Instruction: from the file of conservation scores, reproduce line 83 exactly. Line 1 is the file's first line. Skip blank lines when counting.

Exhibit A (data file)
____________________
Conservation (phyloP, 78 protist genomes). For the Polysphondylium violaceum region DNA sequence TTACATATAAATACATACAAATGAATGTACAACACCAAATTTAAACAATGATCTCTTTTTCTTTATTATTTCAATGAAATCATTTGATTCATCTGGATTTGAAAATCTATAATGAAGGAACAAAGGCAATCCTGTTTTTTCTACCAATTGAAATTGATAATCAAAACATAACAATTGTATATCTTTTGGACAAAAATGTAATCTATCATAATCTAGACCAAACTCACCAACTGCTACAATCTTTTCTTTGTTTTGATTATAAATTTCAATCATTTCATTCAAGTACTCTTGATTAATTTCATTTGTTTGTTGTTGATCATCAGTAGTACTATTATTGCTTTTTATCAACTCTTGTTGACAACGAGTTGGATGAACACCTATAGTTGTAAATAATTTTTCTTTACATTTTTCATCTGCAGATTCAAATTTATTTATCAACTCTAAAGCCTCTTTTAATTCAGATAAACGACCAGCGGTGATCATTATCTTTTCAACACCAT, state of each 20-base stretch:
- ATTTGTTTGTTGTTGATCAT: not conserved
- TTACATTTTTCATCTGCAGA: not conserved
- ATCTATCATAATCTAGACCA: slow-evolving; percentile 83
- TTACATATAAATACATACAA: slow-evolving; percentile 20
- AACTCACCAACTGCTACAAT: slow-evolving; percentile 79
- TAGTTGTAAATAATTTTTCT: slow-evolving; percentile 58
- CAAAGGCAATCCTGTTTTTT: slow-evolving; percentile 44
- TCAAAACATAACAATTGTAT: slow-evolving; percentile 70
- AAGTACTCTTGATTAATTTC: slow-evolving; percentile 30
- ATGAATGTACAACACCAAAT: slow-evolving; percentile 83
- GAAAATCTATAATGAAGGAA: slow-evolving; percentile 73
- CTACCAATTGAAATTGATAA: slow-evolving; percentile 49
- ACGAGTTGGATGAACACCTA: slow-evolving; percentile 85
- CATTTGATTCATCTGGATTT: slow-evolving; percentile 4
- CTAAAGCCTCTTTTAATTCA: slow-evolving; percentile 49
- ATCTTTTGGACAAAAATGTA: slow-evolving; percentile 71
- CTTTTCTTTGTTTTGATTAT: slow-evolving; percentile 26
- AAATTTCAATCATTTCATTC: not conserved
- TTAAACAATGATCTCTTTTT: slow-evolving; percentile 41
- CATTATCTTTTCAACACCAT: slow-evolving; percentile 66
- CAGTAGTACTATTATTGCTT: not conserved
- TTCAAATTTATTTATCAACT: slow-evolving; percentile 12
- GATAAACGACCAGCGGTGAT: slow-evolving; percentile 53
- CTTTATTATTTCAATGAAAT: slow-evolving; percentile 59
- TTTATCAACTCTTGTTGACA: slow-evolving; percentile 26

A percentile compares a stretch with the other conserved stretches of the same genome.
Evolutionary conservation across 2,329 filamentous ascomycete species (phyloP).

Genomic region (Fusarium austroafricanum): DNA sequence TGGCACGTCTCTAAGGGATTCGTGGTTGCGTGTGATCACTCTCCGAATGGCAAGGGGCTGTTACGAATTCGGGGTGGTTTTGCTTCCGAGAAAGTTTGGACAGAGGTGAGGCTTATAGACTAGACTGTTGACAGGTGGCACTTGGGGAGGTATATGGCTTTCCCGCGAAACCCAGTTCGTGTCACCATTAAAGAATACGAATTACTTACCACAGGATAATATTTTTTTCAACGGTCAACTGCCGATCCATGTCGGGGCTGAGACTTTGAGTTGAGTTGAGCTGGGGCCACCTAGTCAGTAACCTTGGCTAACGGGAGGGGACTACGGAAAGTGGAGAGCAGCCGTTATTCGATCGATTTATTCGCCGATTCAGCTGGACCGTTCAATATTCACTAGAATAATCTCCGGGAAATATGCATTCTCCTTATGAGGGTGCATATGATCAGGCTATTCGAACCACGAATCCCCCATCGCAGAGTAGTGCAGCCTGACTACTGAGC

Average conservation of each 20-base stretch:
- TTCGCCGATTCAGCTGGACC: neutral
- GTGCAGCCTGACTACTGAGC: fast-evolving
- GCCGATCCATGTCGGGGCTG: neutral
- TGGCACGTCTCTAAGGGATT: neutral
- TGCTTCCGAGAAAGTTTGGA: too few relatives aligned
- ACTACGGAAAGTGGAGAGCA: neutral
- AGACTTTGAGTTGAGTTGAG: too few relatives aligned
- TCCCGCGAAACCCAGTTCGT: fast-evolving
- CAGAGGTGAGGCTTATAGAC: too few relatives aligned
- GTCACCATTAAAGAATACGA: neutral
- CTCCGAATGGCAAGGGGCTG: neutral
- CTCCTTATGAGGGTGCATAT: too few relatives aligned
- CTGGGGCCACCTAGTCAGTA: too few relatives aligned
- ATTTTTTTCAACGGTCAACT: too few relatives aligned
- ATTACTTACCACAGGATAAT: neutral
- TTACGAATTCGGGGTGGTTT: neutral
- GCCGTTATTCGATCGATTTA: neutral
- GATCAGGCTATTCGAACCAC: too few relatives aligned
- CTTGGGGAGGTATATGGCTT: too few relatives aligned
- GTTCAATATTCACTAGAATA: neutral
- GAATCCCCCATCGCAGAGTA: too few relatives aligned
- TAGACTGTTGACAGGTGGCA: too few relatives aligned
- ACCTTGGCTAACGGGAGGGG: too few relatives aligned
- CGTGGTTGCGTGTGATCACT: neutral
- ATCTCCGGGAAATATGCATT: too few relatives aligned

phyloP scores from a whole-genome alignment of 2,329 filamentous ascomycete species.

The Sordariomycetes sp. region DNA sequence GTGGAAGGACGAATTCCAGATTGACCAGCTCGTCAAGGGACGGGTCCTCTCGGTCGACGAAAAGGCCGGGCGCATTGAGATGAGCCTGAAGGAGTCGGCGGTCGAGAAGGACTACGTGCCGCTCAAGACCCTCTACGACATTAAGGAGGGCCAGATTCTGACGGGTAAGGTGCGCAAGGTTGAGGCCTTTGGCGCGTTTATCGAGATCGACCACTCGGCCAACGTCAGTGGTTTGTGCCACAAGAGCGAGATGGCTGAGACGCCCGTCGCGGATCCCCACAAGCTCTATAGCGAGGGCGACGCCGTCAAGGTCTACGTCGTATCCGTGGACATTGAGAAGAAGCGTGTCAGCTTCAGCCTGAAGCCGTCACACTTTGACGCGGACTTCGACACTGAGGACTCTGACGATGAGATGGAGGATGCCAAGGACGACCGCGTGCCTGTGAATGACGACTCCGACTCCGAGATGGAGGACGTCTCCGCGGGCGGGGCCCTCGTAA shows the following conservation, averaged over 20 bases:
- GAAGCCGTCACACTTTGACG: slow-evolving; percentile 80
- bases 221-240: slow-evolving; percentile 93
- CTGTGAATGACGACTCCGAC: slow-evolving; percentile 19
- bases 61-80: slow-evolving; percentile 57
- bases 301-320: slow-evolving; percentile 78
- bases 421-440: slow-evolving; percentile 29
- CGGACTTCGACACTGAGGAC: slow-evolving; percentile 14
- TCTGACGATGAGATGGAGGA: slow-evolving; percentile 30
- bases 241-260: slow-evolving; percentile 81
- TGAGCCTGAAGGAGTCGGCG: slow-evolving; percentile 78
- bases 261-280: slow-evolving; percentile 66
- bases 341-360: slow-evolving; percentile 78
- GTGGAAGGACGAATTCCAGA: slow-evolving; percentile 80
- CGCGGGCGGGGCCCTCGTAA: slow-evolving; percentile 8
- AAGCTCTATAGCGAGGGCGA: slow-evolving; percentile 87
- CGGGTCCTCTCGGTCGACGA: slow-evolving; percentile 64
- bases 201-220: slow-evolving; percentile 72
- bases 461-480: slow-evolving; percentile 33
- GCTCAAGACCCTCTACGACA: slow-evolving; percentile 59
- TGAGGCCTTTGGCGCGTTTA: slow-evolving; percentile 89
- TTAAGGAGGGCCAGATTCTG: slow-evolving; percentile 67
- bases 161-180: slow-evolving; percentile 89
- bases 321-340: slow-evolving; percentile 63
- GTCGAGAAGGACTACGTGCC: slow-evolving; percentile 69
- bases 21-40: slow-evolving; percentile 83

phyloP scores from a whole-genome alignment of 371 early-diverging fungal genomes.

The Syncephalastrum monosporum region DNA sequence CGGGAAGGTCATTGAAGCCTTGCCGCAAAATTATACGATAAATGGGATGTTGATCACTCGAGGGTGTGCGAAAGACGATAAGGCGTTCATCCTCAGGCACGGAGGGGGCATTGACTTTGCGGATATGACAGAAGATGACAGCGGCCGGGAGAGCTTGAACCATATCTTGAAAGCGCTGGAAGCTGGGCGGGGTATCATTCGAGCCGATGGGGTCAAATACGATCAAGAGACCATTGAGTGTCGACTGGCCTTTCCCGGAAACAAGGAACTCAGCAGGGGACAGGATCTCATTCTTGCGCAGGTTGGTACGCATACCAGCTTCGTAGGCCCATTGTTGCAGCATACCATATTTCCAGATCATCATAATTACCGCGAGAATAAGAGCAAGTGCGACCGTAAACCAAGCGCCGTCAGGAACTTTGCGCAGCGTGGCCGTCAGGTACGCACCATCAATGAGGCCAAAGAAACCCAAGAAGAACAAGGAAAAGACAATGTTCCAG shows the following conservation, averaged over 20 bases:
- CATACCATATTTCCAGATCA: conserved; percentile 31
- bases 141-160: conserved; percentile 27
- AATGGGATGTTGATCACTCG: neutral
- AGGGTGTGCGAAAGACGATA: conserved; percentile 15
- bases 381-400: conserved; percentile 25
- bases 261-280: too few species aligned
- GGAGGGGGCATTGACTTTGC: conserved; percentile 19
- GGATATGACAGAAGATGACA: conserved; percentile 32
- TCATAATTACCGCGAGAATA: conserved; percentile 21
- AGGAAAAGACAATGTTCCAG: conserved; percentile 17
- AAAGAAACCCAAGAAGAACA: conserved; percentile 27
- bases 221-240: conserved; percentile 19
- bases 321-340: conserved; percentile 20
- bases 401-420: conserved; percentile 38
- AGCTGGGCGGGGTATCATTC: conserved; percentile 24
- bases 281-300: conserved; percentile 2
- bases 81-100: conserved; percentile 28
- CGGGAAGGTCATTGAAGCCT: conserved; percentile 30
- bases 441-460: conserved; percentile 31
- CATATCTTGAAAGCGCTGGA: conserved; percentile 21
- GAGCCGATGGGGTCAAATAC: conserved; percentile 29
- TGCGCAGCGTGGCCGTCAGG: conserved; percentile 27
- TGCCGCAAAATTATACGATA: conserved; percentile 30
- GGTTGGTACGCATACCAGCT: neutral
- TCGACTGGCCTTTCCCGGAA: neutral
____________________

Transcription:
phyloP scores from a whole-genome alignment of 371 early-diverging fungal genomes.